The crystal phase of samples was characterized by X-ray powder diffraction (XRD, D/MAX-Ш-B-40 KV, Japan, Cu-Kα radiation, λ = 1.5406 Å). The morphology and structures of the nanofibers were observed by scanning electron microscope (SEM, HITACHI S-4800) with an acceleration voltage of 5 kV, and transmission electron microscopy (TEM, JEOL-2100) with an acceleration voltage of 200 kV. The Brunauer-Emmett-Teller (BET) surface area of the products was measured by N2 adsorption-desorption (TriStar II 3020). The sample was dried for 10 h at 150 °C under vacuum before the measurement. X-Ray photoelectron spectra (XPS) analyse was performed with a VGESCALAB MK II using MgKα (1253.6 eV) achromatic X-ray radiation under high vacuum of 5 × 10−7 Pa. Infrared spectra (IR) were recorded on a Nicolet Antaris Fourier transform spectrometer between 400 and 4000 cm−1. Spectra were obtained after 20 accumulations with a resolution of 4 cm−1. Thermogravimetric (TG) curves were obtained with a Shimadzu TGA-50 using a platinum crucible with a sample mass of 10 mg. The heating rate was 10 °C min−1, between 25 and 1200 °C, in air atmosphere or mixture atmosphere of air and N2 (50 mL · min−1). Temperature-programmed desorption (TPD) experiments were carried out with a TP-5000 multi-purpose adsorption instrument using Chemisorp 2705 unit (Micromeritics Instrument. Co., USA) equipped with thermal conductivity detector (TCD) to detect NH3 adsorption and desorption behavior.

Gas sensing test

The fabrication and measurements of gas sensors were made from the as-synthesized composites by the method we reported before25. An alumina substrate (7 mm × 5 mm × 0.38 mm, content 99.6%) with two interdigitated Au electrodes on its top surface was used. Each Au electrode contained 50 fingers, and the distance between two fingers was 20 µm. The Au electrodes on Al2O3 substrate was cleaned by diluted HCl, distilled water and acetone. Nanofibers array film was placed on the Au electrodes under the microscope, then calcined at 350 °C for 1 h in N2 and air (or air) to obtain nanofibers array film sensor.

The sensor was installed inside a test chamber with an inlet and an outlet in. The electrical resistance measurements of the sensor was carried out at RT (26 °C) and the relative humidity (RH) around 30%. The gas concentration was controlled by injecting a volume of target gas into the chamber in a certain amount of time with a small fan, and then the chamber was purged with air to revert to the original baseline. The resistance change of the thin film sensor has been measured to confirm the interactions of the sensor and the NH3 gas. The gas response was defined as the ratio |Rg − Ra|/Ra, where Ra and Rg are thin film resistance, measured in air atmosphere and NH3 gas, respectively. The response time is defined as the time taken for the sensor to attain 90% of the maximum change in resistance on exposure to the target gas.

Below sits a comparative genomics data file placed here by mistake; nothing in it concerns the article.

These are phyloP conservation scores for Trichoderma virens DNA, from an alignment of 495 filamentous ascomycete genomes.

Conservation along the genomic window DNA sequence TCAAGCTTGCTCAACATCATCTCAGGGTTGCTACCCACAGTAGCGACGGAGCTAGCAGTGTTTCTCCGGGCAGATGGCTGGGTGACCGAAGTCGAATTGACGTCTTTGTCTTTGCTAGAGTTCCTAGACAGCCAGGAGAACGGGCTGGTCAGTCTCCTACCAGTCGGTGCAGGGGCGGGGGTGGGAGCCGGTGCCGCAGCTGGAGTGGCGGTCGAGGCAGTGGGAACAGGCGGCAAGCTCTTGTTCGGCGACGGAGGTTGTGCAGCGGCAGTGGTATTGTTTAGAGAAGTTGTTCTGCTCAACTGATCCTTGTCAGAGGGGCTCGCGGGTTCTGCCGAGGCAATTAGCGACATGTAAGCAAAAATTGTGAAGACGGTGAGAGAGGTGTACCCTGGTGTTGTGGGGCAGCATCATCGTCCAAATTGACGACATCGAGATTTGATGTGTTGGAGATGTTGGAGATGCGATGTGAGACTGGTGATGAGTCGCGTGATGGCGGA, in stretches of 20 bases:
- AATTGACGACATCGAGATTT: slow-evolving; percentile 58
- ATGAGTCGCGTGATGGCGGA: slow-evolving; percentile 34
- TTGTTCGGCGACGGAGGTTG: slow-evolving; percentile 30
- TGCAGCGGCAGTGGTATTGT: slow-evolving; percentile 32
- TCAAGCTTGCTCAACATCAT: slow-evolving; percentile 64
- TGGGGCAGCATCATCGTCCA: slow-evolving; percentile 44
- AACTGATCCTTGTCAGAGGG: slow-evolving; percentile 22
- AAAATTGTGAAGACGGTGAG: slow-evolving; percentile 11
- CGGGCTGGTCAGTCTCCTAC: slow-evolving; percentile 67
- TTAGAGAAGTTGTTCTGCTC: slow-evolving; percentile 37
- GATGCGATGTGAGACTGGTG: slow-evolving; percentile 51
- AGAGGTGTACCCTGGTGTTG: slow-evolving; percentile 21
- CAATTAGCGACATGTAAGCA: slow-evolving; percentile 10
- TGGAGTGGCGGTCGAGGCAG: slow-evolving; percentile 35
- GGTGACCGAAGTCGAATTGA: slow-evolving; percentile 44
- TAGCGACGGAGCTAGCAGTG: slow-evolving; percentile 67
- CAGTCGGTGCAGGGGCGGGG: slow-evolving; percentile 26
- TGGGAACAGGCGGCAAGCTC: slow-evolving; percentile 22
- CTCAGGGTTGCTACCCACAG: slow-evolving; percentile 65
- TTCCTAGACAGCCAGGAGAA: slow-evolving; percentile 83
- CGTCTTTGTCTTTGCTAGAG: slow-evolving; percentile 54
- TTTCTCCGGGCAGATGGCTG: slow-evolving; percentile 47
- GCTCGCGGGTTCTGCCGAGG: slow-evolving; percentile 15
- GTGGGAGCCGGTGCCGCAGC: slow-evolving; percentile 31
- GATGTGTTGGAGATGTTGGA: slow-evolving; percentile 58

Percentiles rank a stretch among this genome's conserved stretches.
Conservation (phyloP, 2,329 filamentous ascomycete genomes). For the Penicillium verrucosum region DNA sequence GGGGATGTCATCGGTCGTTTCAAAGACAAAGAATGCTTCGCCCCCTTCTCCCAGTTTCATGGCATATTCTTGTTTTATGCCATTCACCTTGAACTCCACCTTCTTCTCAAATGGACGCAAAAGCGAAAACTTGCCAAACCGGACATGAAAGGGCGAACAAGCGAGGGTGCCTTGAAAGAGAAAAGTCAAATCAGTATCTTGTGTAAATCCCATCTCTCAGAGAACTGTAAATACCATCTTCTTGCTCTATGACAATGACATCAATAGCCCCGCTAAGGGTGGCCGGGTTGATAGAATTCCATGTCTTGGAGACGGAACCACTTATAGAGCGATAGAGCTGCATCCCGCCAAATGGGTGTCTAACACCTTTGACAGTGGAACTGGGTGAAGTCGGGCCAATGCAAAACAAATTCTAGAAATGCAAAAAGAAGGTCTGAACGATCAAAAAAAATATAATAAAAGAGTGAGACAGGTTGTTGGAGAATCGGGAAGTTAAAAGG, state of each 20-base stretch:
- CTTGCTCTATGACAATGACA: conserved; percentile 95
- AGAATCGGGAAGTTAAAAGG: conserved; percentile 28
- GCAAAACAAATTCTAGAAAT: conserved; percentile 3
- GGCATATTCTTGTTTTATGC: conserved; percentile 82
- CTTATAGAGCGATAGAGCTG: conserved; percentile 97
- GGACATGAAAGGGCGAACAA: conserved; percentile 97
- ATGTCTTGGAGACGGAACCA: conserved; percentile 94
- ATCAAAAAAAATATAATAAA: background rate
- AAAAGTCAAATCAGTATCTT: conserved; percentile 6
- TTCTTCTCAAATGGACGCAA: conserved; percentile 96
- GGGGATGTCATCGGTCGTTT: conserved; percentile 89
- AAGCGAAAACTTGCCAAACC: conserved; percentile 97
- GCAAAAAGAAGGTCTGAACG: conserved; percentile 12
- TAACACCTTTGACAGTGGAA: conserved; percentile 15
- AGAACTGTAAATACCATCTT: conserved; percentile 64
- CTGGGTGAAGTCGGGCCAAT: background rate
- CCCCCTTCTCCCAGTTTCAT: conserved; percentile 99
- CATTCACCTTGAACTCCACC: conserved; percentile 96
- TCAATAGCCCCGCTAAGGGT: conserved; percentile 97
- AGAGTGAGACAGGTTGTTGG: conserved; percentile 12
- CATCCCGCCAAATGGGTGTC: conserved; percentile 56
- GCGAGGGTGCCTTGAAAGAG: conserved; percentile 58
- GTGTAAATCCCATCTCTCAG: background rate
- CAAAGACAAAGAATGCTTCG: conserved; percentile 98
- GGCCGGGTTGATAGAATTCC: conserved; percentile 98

TPD analysis

Typically, the sample of 50 mg loaded in the quartz tube was firstly pretreated with He of 30 mL·min−1 at 250 °C for 0.5 h, and subsequently the sample was saturated with NH3(5% in He) in a flow rate of 30 ml·min−1 for about 30 min at 100 °C. After that, the physically adsorbed NH3 was purged by high purity He at the same temperature. The chemisorbed NH3 was measured by heating the sample in He (30 ml·min−1 from 100 °C to 600 °C with a heating rate of 10 °C·min−1).

Data availability statement

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Acknowledgements

This work was supported by the Program for Innovative Research Team in Chinese Universities (IRT1237); the National Natural Science Foundation of China (No.2167010747;21671060); International Cooperation in Science and Technology Projects of China (2014DFR40480); Applied Technology Research and Development Program Foreign Cooperation Project of Heilongjiang Province (WB15C101); the Program for the third affiliated hospital of Qiqihar Medical University (GYGG-201631).

Author information

Affiliations

1. Key Laboratory of Functional Inorganic Material Chemistry, Ministry of Education. School of Chemistry and Material Science, Heilongjiang University, Harbin, 150080, P.R. China

• Hongyuan Wu
• , Jiao Zhou
• , Dahai Hong
• , Afrasiab Ur Rehman
• , Li Li
•  & Keying Shi

• Li Li
3. College of Chemistry and Chemical Engineering, Qiqihar University, Qiqihar, 161006, P.R. China

• Hongyuan Wu
4. The third affiliated hospital of Qiqihar Medical University, Qiqihar, 161006, P.R. China

• Haitao Huang

Contributions

Hongyuan Wu, Haitao Huang and Keying Shi conceived the experiments, Hongyuan Wu and Haitao Huang conducted the experiment, Hongyuan Wu and Jiao Zhou fabricated samples and characterized gas sensing properties, Hongyuan Wu, Haitao Huang, Li Li and Keying Shi analysed data and wrote the manuscript. Dahai Hong, Muhammad Ikram and Afrasiab Ur Rehman deposited and characterized samples. Muhammad Ikram and Afrasiab Ur Rehman reviewed the paper.

Competing Interests

The authors declare that they have no competing interests.

Corresponding authors

Correspondence to Li Li or Keying Shi.